Treasury Secretary Steven Mnuchin on Wednesday questioned whether some big companies receiving millions of dollars in government-backed loans from a program created to help small businesses have met the necessary certifications.

"I think a lot of these big companies [it's] questionable whether they could make that certification," Mnuchin told FOX Business' Stuart Varney. "I think they should review it."

At least 75 publicly traded companies -- some with market values well over $100 million -- tapped the government-backed Paycheck Protection Program, receiving a combined $300 million in low-interest loans, according to a recent Associated Press analysis.

The loans were among the 4,412 approved by banks and the Small Business Administration worth $5 million or more, according to SBA data. The total amount of loans approved for at least $5 million totaled $30.9 billion — or about 9 percent of all those approved. The size of the typical loan nationally was $206,000, according to the data.

When Congress created the $349 billion program, it directed the loans at companies with fewer than 500 employees. But restaurants and hotels were granted some flexibility in the legislation — so long as they employed no more than 500 workers at any single location, they could apply for the aid.

The money can be used for payroll and other expenses, like insurance premiums, mortgages, rent or utilities through June 30. As long as 75 percent of the money goes toward keeping workers employed and maintaining salary levels, the loans, which are guaranteed by the federal government, will be fully forgiven.

if large companies took a loan through the Paycheck Protection Program despite not meeting the certifications, Mnuchin said they can pay the money back "quickly" to the Treasury Department and Small Business Administration with no liability.

"If they don't," he said, "They could be subject to investigation."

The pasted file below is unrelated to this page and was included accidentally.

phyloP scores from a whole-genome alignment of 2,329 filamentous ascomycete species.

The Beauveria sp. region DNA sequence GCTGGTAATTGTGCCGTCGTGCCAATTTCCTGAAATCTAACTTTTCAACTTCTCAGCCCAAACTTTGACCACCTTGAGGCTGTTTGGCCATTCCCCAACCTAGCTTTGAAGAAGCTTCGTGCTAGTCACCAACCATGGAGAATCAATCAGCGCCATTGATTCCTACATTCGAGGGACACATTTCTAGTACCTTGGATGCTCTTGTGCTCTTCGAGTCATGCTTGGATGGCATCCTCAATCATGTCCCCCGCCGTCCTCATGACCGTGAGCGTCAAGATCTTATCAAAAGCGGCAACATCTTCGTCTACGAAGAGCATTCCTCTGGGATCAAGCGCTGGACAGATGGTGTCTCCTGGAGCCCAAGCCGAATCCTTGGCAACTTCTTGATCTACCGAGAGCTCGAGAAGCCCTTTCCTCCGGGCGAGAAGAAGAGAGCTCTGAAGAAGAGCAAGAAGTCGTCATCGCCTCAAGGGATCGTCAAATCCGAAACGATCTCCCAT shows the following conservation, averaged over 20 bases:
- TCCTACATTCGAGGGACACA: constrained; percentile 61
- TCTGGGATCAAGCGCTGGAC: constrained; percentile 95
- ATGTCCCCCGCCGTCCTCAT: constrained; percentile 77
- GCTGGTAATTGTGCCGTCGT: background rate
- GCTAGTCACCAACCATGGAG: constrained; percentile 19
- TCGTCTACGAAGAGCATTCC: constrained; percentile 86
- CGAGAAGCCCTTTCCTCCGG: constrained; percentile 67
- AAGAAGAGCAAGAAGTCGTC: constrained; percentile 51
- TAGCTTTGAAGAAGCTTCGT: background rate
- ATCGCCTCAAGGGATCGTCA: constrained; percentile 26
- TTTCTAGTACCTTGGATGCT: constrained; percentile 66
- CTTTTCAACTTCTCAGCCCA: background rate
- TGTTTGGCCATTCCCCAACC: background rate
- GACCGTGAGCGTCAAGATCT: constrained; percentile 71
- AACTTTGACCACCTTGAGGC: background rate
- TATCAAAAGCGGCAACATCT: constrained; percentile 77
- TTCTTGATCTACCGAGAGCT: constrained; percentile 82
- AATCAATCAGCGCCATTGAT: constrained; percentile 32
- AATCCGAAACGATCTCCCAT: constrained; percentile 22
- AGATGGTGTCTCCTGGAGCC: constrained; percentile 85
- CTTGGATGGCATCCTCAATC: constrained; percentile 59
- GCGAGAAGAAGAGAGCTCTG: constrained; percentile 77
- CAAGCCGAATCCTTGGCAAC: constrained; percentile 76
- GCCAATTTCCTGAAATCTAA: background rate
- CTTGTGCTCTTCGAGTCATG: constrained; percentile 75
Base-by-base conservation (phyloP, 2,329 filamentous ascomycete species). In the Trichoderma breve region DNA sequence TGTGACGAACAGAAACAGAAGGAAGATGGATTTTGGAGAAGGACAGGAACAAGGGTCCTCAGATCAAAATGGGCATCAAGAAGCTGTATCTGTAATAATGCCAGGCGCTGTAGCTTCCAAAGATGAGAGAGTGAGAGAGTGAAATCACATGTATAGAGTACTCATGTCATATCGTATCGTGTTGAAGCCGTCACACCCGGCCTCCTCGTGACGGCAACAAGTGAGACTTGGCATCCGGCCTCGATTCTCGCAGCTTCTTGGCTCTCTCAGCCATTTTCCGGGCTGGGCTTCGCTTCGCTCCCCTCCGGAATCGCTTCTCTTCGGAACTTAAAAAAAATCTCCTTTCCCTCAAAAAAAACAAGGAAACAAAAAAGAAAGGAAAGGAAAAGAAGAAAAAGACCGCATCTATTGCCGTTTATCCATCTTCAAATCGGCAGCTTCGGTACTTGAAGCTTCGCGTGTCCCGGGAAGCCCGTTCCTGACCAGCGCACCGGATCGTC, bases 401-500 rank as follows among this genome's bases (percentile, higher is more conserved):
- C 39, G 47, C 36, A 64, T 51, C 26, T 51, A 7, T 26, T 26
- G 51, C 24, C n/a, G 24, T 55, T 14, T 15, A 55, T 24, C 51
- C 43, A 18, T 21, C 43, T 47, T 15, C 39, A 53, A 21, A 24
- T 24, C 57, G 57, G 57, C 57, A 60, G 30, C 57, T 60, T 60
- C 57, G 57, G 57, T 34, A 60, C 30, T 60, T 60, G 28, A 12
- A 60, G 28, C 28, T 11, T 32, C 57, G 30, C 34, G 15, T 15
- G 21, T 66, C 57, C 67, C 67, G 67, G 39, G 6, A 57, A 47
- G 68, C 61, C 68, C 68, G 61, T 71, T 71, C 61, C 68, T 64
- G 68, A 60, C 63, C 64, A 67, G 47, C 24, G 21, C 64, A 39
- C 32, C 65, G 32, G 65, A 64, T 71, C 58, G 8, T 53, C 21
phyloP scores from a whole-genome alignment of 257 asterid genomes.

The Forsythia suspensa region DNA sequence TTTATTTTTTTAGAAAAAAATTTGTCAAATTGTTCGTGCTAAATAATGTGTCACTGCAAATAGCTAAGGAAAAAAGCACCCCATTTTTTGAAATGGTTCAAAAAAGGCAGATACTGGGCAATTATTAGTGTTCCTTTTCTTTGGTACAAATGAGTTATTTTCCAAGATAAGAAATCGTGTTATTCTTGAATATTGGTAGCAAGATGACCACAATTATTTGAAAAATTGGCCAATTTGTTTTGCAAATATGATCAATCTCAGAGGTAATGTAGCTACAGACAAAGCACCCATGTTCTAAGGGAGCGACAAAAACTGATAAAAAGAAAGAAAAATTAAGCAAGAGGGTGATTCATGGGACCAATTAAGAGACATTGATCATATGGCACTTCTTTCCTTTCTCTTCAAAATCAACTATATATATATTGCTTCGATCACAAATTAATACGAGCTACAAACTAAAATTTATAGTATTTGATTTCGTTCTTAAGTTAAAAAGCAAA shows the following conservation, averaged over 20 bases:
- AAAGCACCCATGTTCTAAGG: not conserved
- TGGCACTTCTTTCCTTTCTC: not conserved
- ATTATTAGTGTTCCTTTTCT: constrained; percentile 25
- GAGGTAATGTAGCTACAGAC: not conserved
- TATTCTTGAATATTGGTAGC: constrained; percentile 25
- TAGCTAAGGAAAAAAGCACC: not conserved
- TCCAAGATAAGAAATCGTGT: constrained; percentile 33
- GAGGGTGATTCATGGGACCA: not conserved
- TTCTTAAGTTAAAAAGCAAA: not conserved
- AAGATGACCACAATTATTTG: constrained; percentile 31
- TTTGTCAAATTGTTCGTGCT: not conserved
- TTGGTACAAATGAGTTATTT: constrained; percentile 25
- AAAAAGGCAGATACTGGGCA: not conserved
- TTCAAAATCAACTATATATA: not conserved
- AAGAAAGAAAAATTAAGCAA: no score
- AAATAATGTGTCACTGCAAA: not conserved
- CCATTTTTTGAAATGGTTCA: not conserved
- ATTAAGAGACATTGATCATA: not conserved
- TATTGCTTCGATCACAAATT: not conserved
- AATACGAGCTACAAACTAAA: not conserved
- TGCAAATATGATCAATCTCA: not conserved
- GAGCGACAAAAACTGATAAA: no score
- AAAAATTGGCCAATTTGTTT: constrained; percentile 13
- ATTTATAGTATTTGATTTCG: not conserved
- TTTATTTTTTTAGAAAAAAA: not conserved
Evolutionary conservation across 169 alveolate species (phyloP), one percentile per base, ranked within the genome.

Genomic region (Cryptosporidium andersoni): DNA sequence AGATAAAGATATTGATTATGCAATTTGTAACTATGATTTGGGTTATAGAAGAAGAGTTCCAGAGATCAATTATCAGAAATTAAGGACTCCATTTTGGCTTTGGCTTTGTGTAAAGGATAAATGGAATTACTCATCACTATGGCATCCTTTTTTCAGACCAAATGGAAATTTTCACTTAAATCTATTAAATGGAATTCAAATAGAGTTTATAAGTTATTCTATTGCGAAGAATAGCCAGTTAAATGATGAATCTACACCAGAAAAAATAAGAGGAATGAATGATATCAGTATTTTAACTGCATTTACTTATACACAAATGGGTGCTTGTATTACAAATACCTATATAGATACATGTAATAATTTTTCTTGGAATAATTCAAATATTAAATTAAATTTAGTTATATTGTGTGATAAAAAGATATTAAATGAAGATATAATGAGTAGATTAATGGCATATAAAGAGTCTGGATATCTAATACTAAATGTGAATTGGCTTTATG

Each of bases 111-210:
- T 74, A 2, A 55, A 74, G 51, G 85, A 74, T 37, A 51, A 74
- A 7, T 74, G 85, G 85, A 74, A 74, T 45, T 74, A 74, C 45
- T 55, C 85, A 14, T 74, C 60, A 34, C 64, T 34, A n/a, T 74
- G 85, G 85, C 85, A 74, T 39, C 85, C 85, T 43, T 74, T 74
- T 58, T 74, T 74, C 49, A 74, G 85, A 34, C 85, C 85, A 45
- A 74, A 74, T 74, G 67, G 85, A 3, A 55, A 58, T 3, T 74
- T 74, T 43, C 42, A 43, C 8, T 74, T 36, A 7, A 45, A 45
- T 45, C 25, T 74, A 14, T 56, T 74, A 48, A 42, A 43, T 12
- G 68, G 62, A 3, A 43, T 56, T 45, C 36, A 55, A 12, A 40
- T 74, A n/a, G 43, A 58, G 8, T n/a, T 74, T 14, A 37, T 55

The backlash against the program began this week, after national restaurant chains that employed thousands of workers before the crisis secured millions of dollars in small-business loans. Among the companies were Potbelly Corp., the nationwide sandwich shop chain, and Ruth's Hospitality Group, which operates a series of steakhouses.

On April 10, Potbelly secured a $10 million loan from JPMorgan Chase through the program at an interest rate of 0.98 percent, according to a regulatory filing. The company said the money will go toward “qualifying expenses.” Ruth’s said in an SEC filing that two of its subsidiaries were granted loans on April 7 by JPMorgan for a total of $20 million. The money will go primarily toward payroll costs, it said. Under the program, the maximum loan a company can receive is $10 million or up to 2.5 times its operating cost.

Facing growing anger, Shake Shack said Monday it will return the $10 million loan it received, making it the first major firm to give back the money intended to protect small businesses. The burger chain runs close to 189 restaurants in the U.S., with about 45 employees in each location. In 2019, it reported revenue of roughly $600 million.

The Senate passed a $484 billion aid package on Tuesday, which includes an additional $310 billion in funding for the small-business program, which ran out of money last week.

"I hope it is enough," Mnuchin said, adding: "I hope we are going to get back to work quickly...We ‘re kind of operating under the environment that we are going to open up parts of the economy. We are looking forward to, by the time we get later to the summer, having most of, if not all of, the economy open."